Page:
2 July 2010 | Lindsay Clark
The UK construction industry experienced strong growth for the fourth successive month in June, although the prospect of public spending cuts and rising prices are creating a gloomier outlook.
According to the Markit/CIPS Construction Purchasing Managers’ Index (PMI), activity in the sector held at 58.4 in June, only marginally down from May’s 58.5, where 50 indicates no change.
Despite the expanding activity in the sector, which has suffered in the recession, employment in UK construction was broadly unchanged during June. Subcontractor usage increased marginally, although at a weaker pace than in the previous month, the survey showed.
CIPS CEO David Noble said questions loomed over the sustainability of this recovery of the construction sector in the longer term because of rising input prices.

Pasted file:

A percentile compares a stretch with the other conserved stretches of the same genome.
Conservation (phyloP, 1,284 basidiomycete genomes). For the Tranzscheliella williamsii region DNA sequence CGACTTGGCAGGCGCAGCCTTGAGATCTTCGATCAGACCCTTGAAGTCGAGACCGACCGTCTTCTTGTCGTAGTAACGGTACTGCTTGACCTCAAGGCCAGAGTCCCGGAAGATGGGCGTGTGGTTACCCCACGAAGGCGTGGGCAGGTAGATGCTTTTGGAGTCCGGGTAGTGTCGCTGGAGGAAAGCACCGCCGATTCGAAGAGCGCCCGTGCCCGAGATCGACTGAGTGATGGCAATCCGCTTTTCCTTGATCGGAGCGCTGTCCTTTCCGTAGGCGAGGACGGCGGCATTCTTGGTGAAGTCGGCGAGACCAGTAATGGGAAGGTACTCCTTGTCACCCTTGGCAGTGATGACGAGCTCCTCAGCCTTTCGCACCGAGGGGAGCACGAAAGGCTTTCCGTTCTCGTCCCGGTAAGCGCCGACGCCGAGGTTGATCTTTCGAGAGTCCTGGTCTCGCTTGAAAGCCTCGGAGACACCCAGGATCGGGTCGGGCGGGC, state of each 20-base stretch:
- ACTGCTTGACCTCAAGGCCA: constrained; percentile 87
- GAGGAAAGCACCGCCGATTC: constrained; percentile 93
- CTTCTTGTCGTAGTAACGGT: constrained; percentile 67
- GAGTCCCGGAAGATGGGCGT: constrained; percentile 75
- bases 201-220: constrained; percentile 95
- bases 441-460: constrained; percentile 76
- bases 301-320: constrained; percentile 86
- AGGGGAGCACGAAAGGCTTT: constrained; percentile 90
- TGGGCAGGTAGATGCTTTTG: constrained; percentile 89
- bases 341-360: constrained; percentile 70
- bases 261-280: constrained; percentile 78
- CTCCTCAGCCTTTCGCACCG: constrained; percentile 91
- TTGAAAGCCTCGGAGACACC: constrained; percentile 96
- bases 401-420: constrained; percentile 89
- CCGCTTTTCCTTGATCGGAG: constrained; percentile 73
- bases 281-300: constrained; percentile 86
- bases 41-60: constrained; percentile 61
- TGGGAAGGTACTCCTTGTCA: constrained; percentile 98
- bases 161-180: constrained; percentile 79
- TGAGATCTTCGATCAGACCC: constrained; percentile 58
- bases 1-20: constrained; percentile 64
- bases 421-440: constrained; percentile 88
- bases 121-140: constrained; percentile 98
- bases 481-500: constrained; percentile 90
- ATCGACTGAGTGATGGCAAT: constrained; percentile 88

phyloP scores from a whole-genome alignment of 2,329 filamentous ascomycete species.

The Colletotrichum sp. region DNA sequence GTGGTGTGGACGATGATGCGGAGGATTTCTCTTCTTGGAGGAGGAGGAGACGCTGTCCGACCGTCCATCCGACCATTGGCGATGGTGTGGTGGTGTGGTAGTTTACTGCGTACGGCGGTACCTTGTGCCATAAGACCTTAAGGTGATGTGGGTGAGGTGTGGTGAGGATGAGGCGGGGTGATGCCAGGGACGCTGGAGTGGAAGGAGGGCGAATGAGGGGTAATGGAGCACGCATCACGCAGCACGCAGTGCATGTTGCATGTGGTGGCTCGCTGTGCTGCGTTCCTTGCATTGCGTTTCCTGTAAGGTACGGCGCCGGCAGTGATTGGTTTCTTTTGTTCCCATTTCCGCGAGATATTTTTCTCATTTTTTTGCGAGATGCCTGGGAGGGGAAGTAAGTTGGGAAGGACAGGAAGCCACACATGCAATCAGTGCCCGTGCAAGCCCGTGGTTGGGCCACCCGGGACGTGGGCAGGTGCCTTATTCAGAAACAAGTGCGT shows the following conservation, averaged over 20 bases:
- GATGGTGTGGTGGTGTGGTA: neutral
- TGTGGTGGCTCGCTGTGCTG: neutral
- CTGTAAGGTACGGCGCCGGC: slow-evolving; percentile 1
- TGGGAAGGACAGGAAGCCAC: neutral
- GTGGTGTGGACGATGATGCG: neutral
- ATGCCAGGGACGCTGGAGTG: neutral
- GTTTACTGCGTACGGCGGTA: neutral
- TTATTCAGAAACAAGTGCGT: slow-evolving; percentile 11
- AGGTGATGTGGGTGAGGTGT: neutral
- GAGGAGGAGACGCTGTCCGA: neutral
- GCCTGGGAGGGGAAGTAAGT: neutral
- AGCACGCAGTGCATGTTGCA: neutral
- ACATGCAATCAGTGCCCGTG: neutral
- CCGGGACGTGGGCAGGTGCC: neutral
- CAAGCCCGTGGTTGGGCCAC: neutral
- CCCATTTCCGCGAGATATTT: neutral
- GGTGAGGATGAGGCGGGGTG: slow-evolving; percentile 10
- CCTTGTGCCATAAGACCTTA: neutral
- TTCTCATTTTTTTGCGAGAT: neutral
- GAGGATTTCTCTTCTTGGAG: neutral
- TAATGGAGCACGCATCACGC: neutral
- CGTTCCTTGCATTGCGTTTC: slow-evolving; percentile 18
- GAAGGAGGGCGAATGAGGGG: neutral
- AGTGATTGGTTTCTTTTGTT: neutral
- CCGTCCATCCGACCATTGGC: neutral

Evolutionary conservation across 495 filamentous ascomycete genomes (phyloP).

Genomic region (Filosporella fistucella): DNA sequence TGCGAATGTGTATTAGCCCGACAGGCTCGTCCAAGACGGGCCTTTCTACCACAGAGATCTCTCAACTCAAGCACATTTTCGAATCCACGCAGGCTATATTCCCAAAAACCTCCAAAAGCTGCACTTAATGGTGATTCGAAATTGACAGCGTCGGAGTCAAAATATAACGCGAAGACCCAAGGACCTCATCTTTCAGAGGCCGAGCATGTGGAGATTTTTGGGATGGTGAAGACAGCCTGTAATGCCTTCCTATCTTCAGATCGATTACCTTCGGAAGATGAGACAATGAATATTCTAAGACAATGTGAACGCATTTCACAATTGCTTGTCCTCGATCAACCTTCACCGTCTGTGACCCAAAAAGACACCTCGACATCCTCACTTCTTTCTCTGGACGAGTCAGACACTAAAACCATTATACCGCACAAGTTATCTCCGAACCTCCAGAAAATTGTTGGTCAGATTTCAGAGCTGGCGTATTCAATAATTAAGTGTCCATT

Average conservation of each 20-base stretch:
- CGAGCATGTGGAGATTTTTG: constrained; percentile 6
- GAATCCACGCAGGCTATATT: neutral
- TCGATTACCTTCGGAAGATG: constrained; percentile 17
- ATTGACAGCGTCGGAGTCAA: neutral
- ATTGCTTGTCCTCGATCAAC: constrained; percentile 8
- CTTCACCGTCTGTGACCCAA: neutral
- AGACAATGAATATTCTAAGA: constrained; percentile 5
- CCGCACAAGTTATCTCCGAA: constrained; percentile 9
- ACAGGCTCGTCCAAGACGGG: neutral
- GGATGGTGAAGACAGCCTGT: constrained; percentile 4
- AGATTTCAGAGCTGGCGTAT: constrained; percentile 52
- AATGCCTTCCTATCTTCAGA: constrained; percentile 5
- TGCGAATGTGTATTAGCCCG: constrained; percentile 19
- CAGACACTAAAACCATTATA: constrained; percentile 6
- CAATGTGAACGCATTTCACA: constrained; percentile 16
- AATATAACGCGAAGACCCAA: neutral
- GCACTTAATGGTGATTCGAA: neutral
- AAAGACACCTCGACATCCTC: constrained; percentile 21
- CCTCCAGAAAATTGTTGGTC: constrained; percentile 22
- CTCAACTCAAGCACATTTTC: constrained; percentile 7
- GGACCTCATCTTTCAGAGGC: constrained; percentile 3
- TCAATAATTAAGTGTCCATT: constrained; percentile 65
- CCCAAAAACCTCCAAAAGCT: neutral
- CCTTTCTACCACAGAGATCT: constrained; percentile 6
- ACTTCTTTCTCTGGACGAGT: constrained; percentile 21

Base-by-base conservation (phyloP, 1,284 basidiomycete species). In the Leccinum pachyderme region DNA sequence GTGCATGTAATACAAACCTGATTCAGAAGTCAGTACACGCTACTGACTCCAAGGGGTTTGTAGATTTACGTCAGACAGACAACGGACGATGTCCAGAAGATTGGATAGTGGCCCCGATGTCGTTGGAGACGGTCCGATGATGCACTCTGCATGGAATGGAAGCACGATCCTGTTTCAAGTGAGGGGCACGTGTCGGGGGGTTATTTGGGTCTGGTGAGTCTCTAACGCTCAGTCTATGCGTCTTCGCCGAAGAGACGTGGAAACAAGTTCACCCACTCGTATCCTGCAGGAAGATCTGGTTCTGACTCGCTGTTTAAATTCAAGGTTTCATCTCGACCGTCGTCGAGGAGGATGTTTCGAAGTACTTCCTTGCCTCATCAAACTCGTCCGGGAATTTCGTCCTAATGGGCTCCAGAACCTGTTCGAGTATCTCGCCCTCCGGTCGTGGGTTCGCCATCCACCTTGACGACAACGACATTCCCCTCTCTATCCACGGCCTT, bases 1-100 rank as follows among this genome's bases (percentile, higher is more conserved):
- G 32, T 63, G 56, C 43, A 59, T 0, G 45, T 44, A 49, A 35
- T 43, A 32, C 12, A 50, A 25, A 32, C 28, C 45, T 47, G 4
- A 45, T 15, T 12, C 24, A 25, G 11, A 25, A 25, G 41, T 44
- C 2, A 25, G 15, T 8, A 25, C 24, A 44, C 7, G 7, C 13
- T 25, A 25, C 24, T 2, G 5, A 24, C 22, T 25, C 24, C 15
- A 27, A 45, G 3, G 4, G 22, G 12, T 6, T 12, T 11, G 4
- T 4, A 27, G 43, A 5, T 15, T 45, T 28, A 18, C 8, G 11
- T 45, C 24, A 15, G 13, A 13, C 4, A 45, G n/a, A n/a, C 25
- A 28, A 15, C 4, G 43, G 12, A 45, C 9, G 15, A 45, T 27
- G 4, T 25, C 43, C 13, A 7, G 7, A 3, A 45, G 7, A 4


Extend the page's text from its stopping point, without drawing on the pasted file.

“Curbing inflation continues to be a big issue facing firms and from our experience they are likely to be nervous about offsetting their higher costs by passing them on to clients. The sector is also bracing itself for another spell of troubled times following the public spending cuts and forthcoming VAT rises announced by the Government last month.”
Last month, the government said it would slash departmental budgets by an average of 25 per cent, with the exception of health and foreign aid, in an emergency Budget designed to reduce the public sector deficit.
“Recovery in the second half of the year is likely to remain fragile and we are still a long way off seeing the industry operate the way it did pre-recession,” Noble said.
Sarah Ledger, economist at Markit and author of the UK Construction PMI, said confidence in the sector had been knocked. “This was highlighted by ongoing reluctance to add to workforces, despite the sustained expansion in activity.”
Further coverage of PMI reports is available here.